Tony Dagradi Sextet Plays Kind Of Blue

On March 5, 2009, in Roussell Hall at Loyola University in New Orleans, the Tony Dagradi Sextet featuring Jamelle Williams on trumpet, Rex Gregory on alto, Michael Pellera on piano, Roland Guerin on bass and Troy Davis on drums re-created the music from Miles Davis' landmark recording, "Kind Of Blue."

Click here to see a Vimeo recording of the event.

Tony Dagradi’s Sextet opened the show on Thursday, March 5th, at Loyola’s beautiful Roussel Performance Hall. The sextet performed the music of Miles Davis’ classic jazz record, Kind of Blue, to great effect. The band consisted of Troy Davis on drums, Rex Gregory on alto sax, Jamelle Williams on Trumpet, Mike Pellara on Piano, Roland Guerin on Acoustic Bass, and Dagradi on Tenor Saxophone. The perfect acoustics in Roussel Hall made the performance an exceptionally good listen for the numerous jazz fans that were gathered to see Brian Blade’s triumphant return to his alma mater, in addition to Dagradi’s presentation of Kind of Blue.

Troy Davis and Roland Guerin played the rhythm section roles established by the original musicians, Jimmy Cobb (drums) and Paul Chambers (bass) very well, even down to the tiny nuances in their playing. Rex Gregory, wearing his Phil Woods style be-bop hat, looked and played like an old master, nailing the parts established by Cannonball Adderly with an effortless mastery of his horn. Mike Pellara at the piano was channeling Bill Evans’ spirit, especially on the piece Flamenco Sketches, which was a piece that Evans contributed to the original session. Dagradi was on fire, playing John Coltrane’s parts with precision, and soloing with high energy and even a good sense of humor, interacting with the rhythm section in a way that had the whole band tuned in to his ideas, ready to respond. Jamelle Williams was the standout performer of the set, however, playing muted trumpet with a sound that matched Miles’ original tone beautifully, and also improvising his own brilliant ideas when it was his turn to solo.

Brian Blade took the stage to an audience that was warmed up and ready to hear his creative and innovative set of original music. Before they played a note, Brian went to the microphone on the side of the stage and let everyone know how thrilled he was to be back in New Orleans, and thanked some of the educators and musicians in the audience that helped him along in the beginning of his musical journey. He thanked Ellis Marsalis, Steve Masakowski and a few others in the theater.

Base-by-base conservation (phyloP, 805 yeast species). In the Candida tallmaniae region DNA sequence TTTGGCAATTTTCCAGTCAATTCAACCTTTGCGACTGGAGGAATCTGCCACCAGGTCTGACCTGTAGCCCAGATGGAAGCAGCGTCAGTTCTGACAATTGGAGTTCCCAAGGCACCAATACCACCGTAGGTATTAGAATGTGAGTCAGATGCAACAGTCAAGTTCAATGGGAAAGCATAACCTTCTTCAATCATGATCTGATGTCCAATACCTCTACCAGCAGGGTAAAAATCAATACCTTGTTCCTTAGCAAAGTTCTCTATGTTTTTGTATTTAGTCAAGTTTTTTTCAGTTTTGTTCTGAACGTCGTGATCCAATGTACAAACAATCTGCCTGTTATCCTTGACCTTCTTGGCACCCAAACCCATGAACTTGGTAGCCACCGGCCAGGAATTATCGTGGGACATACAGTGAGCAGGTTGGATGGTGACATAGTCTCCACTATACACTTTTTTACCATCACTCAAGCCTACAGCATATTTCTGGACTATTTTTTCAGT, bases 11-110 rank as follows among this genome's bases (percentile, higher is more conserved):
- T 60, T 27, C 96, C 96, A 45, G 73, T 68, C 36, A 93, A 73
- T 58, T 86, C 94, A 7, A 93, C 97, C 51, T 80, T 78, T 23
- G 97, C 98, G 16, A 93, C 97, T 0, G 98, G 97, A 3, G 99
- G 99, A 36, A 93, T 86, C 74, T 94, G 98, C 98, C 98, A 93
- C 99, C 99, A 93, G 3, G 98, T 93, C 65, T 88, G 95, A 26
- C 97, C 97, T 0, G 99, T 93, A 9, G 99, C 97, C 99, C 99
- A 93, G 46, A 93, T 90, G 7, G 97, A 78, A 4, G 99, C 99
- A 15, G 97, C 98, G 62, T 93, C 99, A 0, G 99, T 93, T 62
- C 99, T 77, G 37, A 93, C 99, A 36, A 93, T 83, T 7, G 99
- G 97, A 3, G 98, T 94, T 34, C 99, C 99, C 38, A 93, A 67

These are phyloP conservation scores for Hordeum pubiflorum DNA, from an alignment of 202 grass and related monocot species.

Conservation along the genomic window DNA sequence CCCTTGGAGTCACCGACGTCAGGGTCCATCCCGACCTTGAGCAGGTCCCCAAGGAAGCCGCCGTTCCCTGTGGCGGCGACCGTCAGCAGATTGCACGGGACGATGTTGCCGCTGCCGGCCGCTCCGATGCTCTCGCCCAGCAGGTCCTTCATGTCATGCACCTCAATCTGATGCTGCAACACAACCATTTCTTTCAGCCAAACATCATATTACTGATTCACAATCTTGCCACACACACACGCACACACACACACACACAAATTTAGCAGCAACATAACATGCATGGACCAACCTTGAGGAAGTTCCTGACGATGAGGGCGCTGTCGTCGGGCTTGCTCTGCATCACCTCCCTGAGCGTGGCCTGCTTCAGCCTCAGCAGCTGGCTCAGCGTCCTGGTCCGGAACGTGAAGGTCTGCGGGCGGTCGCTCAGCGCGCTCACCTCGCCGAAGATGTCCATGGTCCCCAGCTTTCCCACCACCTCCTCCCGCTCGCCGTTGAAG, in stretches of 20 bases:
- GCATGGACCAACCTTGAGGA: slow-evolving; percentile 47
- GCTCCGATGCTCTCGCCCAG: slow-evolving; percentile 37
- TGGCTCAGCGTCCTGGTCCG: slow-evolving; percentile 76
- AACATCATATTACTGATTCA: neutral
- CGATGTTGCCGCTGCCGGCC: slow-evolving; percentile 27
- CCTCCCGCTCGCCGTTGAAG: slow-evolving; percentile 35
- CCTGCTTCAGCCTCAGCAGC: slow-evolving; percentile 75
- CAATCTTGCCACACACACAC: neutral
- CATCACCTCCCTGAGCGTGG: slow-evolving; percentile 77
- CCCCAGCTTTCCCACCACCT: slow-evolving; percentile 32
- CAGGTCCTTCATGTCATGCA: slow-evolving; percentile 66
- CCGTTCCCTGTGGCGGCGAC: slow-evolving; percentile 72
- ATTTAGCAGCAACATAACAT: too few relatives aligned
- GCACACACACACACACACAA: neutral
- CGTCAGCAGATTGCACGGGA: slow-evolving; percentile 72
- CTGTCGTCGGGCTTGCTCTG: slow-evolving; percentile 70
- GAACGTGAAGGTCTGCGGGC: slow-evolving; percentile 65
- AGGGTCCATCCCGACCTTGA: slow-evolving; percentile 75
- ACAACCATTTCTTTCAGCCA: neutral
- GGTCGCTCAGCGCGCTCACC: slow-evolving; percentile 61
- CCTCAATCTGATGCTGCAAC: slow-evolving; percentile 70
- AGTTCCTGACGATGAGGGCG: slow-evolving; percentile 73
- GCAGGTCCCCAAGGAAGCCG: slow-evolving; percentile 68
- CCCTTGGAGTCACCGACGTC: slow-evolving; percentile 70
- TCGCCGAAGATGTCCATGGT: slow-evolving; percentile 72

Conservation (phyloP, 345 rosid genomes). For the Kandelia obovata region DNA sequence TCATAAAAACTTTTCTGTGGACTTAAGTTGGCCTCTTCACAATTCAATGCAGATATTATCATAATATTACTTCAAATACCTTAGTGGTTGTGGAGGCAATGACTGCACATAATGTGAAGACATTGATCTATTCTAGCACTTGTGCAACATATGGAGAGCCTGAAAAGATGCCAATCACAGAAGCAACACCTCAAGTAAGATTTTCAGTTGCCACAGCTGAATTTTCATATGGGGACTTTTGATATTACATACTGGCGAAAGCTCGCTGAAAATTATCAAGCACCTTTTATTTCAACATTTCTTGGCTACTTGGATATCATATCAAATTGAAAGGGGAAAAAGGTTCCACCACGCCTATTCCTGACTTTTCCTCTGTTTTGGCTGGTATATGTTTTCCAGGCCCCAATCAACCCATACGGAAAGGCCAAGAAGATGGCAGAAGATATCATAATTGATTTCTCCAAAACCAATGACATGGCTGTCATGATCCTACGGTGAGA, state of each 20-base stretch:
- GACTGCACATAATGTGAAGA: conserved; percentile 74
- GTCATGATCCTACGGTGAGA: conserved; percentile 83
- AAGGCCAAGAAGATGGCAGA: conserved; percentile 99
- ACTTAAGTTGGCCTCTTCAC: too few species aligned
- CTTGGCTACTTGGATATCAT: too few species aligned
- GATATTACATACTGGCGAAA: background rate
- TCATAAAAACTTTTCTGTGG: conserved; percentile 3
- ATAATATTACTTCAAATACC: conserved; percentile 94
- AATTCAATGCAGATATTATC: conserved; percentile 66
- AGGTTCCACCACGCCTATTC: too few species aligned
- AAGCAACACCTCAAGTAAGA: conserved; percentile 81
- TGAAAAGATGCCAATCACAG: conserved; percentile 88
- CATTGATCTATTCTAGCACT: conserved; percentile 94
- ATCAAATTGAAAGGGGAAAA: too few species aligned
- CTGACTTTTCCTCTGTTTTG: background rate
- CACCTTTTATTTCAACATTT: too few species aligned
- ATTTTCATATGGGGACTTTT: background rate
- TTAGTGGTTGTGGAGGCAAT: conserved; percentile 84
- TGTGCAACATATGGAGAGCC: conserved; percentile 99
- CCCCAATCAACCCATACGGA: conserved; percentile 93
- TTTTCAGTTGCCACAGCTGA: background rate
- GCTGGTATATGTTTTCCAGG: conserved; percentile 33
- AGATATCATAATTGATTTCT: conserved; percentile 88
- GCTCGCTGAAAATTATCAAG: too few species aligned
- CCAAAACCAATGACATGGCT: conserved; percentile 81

Jon Cowherd sat down at the piano, Melvin Butler got ready to play the tenor saxophone, Roland Guerin came back out to play his acoustic bass with Blade’s group, and Myron Walden, with his very crazy looking hair style and dark sunglasses, brought out his bass clarinet and alto sax to play with the group. Blade sat down behind the drum kit and they began to play. The music was multi dimensional, taking the listener through a roller coaster ride of emotions and feelings. The first piece began with a piano intro that set up a beautiful melody in three-four time. There was a pause in the music where the audience was not sure if it was over or not, and then the band started up again to open up the music for the soloists. As the soloists one by one played through their ideas, Blade supported them and spurred them on with his incredibly soft yet very intense touch. Blade can be explosive as well, but saved that sort of playing for the key moments in the music where that would be most effective.

At one point, Blade hit the ride cymbal so hard that the stand actually came apart, and he had to put it back together with one hand, while still playing. It was pretty amazing, and there was not a second where you could hear an error. Blade is that good. Even one handed, trying to fix a cymbal stand, he still sounds great. Myron Walden’s bass clarinet playing was amazing, and he had a sound and the ability to express himself on it that is better that anyone else that I have ever heard play the instrument. Blade’s concept is phenomenal, which is why so many greats like Joni Mitchell, Seal, Bob Dylan, and Daniel Lanois have made use of Blade’s prodigious talent. His original music is beautiful and emotional, and the next time he is in town, do yourself a favor and check him out. 

Kevin O’Day
March 10, 2009